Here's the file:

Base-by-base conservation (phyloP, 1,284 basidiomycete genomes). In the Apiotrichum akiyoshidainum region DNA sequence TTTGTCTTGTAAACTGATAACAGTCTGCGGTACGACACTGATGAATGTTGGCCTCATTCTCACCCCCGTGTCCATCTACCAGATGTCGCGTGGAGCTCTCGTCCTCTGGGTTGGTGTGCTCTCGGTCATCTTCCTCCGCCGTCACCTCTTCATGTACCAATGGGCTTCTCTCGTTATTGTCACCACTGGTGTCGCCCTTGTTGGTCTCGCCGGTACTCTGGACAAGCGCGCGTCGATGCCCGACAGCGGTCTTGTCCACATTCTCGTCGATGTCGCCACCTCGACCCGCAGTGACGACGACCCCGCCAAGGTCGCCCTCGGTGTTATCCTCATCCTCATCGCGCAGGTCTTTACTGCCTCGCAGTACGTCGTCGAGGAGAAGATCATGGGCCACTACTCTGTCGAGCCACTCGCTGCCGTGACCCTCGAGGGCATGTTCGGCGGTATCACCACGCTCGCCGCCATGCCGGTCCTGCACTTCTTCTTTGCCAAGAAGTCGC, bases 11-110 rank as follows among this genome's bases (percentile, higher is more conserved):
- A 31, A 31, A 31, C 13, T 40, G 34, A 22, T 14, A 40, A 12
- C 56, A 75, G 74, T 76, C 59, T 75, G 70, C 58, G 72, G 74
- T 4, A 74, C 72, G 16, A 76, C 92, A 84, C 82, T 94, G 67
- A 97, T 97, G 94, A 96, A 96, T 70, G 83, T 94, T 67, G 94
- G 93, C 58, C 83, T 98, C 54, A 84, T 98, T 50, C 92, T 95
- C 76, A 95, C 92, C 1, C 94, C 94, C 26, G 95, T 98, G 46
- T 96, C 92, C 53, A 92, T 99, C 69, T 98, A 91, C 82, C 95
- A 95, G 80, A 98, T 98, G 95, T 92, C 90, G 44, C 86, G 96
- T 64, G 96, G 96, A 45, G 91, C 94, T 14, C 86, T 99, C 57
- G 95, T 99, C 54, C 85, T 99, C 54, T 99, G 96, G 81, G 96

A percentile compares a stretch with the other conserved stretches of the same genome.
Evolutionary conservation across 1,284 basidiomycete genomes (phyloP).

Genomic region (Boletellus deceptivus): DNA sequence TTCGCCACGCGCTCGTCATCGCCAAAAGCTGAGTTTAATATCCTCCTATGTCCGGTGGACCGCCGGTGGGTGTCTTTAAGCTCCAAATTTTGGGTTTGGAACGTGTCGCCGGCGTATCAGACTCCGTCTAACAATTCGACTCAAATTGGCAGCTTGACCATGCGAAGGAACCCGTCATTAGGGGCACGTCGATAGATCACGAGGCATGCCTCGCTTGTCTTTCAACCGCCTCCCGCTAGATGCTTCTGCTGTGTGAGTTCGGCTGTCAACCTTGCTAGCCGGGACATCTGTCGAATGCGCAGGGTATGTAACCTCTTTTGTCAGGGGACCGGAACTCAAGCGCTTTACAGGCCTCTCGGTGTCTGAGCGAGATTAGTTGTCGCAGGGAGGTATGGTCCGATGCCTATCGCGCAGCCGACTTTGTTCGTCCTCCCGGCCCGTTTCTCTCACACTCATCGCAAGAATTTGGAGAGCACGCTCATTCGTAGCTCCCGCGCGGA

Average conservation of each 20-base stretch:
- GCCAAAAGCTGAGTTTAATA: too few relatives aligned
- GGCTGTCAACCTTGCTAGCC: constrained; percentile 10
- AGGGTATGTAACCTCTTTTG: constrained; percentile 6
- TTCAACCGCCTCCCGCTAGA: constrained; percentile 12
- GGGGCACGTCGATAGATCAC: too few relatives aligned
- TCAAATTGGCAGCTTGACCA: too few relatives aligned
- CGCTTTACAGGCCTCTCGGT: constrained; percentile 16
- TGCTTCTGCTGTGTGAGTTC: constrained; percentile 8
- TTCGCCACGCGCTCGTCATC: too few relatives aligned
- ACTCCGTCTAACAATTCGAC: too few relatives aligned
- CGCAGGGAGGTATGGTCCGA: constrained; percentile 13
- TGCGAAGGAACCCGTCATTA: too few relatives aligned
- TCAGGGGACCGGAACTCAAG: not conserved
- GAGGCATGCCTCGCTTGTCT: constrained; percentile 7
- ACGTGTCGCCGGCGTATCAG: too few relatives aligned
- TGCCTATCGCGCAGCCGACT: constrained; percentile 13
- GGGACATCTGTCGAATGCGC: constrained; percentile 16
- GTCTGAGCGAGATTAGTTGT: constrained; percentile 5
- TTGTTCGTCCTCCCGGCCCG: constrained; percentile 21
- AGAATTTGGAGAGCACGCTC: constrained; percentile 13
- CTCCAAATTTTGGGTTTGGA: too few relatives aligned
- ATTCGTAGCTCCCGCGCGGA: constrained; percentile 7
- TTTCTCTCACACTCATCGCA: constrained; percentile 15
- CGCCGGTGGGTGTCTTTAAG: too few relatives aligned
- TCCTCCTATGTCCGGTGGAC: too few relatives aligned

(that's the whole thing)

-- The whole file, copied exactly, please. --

Base-by-base conservation (phyloP, 1,284 basidiomycete genomes). In the Apiotrichum akiyoshidainum region DNA sequence TTTGTCTTGTAAACTGATAACAGTCTGCGGTACGACACTGATGAATGTTGGCCTCATTCTCACCCCCGTGTCCATCTACCAGATGTCGCGTGGAGCTCTCGTCCTCTGGGTTGGTGTGCTCTCGGTCATCTTCCTCCGCCGTCACCTCTTCATGTACCAATGGGCTTCTCTCGTTATTGTCACCACTGGTGTCGCCCTTGTTGGTCTCGCCGGTACTCTGGACAAGCGCGCGTCGATGCCCGACAGCGGTCTTGTCCACATTCTCGTCGATGTCGCCACCTCGACCCGCAGTGACGACGACCCCGCCAAGGTCGCCCTCGGTGTTATCCTCATCCTCATCGCGCAGGTCTTTACTGCCTCGCAGTACGTCGTCGAGGAGAAGATCATGGGCCACTACTCTGTCGAGCCACTCGCTGCCGTGACCCTCGAGGGCATGTTCGGCGGTATCACCACGCTCGCCGCCATGCCGGTCCTGCACTTCTTCTTTGCCAAGAAGTCGC, bases 11-110 rank as follows among this genome's bases (percentile, higher is more conserved):
- A 31, A 31, A 31, C 13, T 40, G 34, A 22, T 14, A 40, A 12
- C 56, A 75, G 74, T 76, C 59, T 75, G 70, C 58, G 72, G 74
- T 4, A 74, C 72, G 16, A 76, C 92, A 84, C 82, T 94, G 67
- A 97, T 97, G 94, A 96, A 96, T 70, G 83, T 94, T 67, G 94
- G 93, C 58, C 83, T 98, C 54, A 84, T 98, T 50, C 92, T 95
- C 76, A 95, C 92, C 1, C 94, C 94, C 26, G 95, T 98, G 46
- T 96, C 92, C 53, A 92, T 99, C 69, T 98, A 91, C 82, C 95
- A 95, G 80, A 98, T 98, G 95, T 92, C 90, G 44, C 86, G 96
- T 64, G 96, G 96, A 45, G 91, C 94, T 14, C 86, T 99, C 57
- G 95, T 99, C 54, C 85, T 99, C 54, T 99, G 96, G 81, G 96

A percentile compares a stretch with the other conserved stretches of the same genome.
Evolutionary conservation across 1,284 basidiomycete genomes (phyloP).

Genomic region (Boletellus deceptivus): DNA sequence TTCGCCACGCGCTCGTCATCGCCAAAAGCTGAGTTTAATATCCTCCTATGTCCGGTGGACCGCCGGTGGGTGTCTTTAAGCTCCAAATTTTGGGTTTGGAACGTGTCGCCGGCGTATCAGACTCCGTCTAACAATTCGACTCAAATTGGCAGCTTGACCATGCGAAGGAACCCGTCATTAGGGGCACGTCGATAGATCACGAGGCATGCCTCGCTTGTCTTTCAACCGCCTCCCGCTAGATGCTTCTGCTGTGTGAGTTCGGCTGTCAACCTTGCTAGCCGGGACATCTGTCGAATGCGCAGGGTATGTAACCTCTTTTGTCAGGGGACCGGAACTCAAGCGCTTTACAGGCCTCTCGGTGTCTGAGCGAGATTAGTTGTCGCAGGGAGGTATGGTCCGATGCCTATCGCGCAGCCGACTTTGTTCGTCCTCCCGGCCCGTTTCTCTCACACTCATCGCAAGAATTTGGAGAGCACGCTCATTCGTAGCTCCCGCGCGGA

Average conservation of each 20-base stretch:
- GCCAAAAGCTGAGTTTAATA: too few relatives aligned
- GGCTGTCAACCTTGCTAGCC: constrained; percentile 10
- AGGGTATGTAACCTCTTTTG: constrained; percentile 6
- TTCAACCGCCTCCCGCTAGA: constrained; percentile 12
- GGGGCACGTCGATAGATCAC: too few relatives aligned
- TCAAATTGGCAGCTTGACCA: too few relatives aligned
- CGCTTTACAGGCCTCTCGGT: constrained; percentile 16
- TGCTTCTGCTGTGTGAGTTC: constrained; percentile 8
- TTCGCCACGCGCTCGTCATC: too few relatives aligned
- ACTCCGTCTAACAATTCGAC: too few relatives aligned
- CGCAGGGAGGTATGGTCCGA: constrained; percentile 13
- TGCGAAGGAACCCGTCATTA: too few relatives aligned
- TCAGGGGACCGGAACTCAAG: not conserved
- GAGGCATGCCTCGCTTGTCT: constrained; percentile 7
- ACGTGTCGCCGGCGTATCAG: too few relatives aligned
- TGCCTATCGCGCAGCCGACT: constrained; percentile 13
- GGGACATCTGTCGAATGCGC: constrained; percentile 16
- GTCTGAGCGAGATTAGTTGT: constrained; percentile 5
- TTGTTCGTCCTCCCGGCCCG: constrained; percentile 21
- AGAATTTGGAGAGCACGCTC: constrained; percentile 13
- CTCCAAATTTTGGGTTTGGA: too few relatives aligned
- ATTCGTAGCTCCCGCGCGGA: constrained; percentile 7
- TTTCTCTCACACTCATCGCA: constrained; percentile 15
- CGCCGGTGGGTGTCTTTAAG: too few relatives aligned
- TCCTCCTATGTCCGGTGGAC: too few relatives aligned